According to Najjar (October 2007), "Iranian missiles are not a threat to any country, and they will only fall on the heads of those who attack Iranian territory." In response to the test of the long-range surface-to-surface Sajil missile, Najjar said it was designed "…for deterrence and to safeguard the stability of the region." Throughout his tenure, Najjar has focused on Iran''s military-technological independence and on ensuring the country would not be dependent on the supply of weapons systems from other countries. This was emphasized in his statement upon handing over the reigns of his position to his successor (September 2009):

    As a soldier, I am happy to move to a new front to serve my country, but on the other hand, it is hard for me to leave after 30 years of service in the Ministry of Defense... I am happy to leave the Ministry of Defense with the armed forces at the peak of their strength and abilities. Imam Khomeini had a divine calling, namely to accomplish something tremendous in the world by establishing an Islamic regime based on Wali Fakih (guardianship of Islamic jurists). The Islamic regime in Iran offers a new and different example for the world in all areas, particularly with respect to defense and the military. Thanks to the Islamic regime, we have reached a point where our scientists alone produce everything our armed forces require. Today, the entire world, from east to west, is astounded by Iran''s many achievements. We have been so successful and racked up many achievements to our credit on land, sea and air, submarines and space, and particularly in the field of space. I am leaving the Ministry of Defense, when we no longer need foreigners, and we are even able to export some of our achievements.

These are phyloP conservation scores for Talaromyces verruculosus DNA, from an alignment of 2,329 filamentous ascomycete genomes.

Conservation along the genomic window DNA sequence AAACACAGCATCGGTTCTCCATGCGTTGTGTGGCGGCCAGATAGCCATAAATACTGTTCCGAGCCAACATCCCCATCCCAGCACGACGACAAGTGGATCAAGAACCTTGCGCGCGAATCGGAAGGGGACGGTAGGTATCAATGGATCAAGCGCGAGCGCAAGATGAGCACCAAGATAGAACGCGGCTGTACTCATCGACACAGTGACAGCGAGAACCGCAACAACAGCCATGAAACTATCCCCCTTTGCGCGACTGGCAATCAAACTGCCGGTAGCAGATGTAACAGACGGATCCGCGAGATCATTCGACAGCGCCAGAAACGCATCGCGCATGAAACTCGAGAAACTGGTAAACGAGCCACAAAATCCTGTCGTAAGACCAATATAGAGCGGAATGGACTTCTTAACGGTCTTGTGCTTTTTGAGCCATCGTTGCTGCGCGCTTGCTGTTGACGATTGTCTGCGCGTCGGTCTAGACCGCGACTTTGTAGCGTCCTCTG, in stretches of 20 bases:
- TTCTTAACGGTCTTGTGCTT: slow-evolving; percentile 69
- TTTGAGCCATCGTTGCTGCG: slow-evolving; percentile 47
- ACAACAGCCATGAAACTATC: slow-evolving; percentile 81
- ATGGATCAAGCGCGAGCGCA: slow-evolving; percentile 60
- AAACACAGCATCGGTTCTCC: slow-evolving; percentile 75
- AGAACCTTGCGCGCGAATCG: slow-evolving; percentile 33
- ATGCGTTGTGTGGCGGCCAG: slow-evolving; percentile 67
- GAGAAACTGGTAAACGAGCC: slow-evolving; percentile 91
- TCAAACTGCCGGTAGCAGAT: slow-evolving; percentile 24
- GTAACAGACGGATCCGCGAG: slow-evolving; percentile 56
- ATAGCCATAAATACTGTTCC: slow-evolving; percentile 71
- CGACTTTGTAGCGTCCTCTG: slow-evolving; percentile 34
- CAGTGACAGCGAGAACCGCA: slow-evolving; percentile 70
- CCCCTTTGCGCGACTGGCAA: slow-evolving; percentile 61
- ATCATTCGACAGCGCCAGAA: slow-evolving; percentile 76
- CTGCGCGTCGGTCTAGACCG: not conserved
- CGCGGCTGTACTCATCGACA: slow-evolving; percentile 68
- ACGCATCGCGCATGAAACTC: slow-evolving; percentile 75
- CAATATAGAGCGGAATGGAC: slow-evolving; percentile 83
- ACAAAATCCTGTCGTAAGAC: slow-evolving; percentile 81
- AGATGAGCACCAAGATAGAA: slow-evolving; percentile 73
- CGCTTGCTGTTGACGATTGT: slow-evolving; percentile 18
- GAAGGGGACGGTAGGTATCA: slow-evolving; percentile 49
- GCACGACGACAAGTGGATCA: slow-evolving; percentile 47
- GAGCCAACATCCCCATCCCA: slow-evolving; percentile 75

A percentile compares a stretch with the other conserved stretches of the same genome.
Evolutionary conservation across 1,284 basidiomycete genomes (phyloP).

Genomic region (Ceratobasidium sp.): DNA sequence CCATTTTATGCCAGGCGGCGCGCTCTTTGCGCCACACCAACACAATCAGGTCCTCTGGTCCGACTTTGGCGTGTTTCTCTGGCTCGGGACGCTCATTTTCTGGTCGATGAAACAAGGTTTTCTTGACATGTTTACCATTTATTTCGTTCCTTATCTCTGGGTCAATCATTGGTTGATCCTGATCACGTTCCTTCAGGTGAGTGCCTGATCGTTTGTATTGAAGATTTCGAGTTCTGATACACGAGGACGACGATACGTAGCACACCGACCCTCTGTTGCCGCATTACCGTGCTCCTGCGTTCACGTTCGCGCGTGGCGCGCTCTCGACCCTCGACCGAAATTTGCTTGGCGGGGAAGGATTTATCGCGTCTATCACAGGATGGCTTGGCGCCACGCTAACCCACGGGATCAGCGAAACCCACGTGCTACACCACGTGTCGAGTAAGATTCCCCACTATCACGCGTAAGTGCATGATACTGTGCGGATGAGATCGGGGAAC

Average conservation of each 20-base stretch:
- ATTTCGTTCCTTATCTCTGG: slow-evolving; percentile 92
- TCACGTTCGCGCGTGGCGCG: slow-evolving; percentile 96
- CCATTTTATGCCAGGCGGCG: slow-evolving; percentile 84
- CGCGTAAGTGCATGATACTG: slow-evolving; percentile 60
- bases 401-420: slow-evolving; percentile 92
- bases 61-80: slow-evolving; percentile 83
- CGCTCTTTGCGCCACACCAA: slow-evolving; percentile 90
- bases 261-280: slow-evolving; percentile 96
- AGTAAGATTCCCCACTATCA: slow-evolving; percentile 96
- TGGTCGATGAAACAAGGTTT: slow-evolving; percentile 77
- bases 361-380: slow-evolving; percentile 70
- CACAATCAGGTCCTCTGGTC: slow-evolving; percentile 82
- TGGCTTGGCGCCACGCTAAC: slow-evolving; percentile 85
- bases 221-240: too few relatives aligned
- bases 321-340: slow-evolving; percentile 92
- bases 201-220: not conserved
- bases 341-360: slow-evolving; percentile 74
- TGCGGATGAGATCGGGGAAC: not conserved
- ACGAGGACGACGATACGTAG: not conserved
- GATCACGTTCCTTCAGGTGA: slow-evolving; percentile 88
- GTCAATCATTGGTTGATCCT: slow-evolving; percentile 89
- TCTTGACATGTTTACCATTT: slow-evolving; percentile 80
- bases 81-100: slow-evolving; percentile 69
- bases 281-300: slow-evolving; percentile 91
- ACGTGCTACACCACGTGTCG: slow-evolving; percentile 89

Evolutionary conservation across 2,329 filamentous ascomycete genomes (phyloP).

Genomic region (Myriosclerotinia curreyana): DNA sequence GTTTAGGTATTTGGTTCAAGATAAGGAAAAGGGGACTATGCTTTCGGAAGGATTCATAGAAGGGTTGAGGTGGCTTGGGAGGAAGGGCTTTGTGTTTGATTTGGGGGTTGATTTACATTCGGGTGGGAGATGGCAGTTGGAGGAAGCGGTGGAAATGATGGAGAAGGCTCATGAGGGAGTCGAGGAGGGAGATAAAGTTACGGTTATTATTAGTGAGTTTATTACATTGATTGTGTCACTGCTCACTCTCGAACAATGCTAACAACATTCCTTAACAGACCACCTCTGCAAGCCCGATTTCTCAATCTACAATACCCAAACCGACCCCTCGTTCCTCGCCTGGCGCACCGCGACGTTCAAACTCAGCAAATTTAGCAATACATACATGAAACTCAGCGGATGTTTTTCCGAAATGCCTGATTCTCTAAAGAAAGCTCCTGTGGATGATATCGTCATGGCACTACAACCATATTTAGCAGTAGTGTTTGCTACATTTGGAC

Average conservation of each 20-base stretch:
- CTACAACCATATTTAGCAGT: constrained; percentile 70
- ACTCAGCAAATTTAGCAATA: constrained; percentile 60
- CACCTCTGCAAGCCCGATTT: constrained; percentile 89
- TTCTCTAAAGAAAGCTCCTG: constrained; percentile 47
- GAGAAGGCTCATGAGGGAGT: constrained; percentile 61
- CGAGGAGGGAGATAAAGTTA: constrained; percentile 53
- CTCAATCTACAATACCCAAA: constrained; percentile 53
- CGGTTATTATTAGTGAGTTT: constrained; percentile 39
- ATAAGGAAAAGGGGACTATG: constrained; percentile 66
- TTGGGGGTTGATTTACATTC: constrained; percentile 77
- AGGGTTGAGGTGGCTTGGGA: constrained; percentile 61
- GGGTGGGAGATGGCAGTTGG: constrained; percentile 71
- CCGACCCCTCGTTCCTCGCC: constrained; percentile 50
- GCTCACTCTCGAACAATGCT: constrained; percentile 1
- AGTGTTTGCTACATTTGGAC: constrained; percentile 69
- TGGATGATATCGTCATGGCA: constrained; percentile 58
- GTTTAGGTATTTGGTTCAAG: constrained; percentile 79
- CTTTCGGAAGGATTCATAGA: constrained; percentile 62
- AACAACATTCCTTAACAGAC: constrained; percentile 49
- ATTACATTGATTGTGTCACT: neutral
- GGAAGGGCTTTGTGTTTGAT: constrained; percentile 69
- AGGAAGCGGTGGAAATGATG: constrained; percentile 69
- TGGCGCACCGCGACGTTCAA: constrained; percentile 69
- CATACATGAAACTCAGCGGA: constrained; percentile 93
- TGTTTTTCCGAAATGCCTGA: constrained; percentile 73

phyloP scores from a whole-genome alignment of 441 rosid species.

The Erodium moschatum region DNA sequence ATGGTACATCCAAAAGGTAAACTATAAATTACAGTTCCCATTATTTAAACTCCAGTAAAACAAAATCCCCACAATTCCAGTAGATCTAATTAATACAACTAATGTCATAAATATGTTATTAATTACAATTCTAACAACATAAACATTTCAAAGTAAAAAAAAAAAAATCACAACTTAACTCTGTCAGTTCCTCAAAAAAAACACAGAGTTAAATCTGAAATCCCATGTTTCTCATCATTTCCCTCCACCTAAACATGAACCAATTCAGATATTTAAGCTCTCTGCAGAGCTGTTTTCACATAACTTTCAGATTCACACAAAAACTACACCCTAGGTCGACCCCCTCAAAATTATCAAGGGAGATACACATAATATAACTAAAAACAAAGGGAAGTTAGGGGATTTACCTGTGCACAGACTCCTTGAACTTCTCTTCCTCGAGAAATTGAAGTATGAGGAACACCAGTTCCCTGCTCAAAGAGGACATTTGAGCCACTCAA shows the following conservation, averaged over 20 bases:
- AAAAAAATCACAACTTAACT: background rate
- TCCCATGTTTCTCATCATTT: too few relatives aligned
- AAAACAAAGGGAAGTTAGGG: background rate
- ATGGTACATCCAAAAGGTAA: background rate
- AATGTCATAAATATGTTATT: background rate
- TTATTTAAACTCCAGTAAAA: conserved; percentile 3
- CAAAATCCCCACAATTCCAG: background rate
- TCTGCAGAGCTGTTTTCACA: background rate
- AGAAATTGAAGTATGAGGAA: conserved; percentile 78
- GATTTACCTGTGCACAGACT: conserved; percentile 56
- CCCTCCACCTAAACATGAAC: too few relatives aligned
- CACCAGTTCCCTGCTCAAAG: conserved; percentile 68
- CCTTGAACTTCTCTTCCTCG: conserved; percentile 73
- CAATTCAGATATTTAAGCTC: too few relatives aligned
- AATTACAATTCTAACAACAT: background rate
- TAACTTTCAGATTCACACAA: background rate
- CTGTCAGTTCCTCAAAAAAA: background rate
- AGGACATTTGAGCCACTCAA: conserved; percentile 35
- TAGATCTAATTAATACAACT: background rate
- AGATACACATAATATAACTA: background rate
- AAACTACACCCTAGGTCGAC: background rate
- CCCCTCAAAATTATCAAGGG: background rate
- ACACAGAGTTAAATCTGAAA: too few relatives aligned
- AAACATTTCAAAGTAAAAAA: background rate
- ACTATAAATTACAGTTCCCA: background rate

After assuming the position of interior minister, Najjar gathered all the employees of the ministry, sharing both his worldview and the main tasks of the Ministry: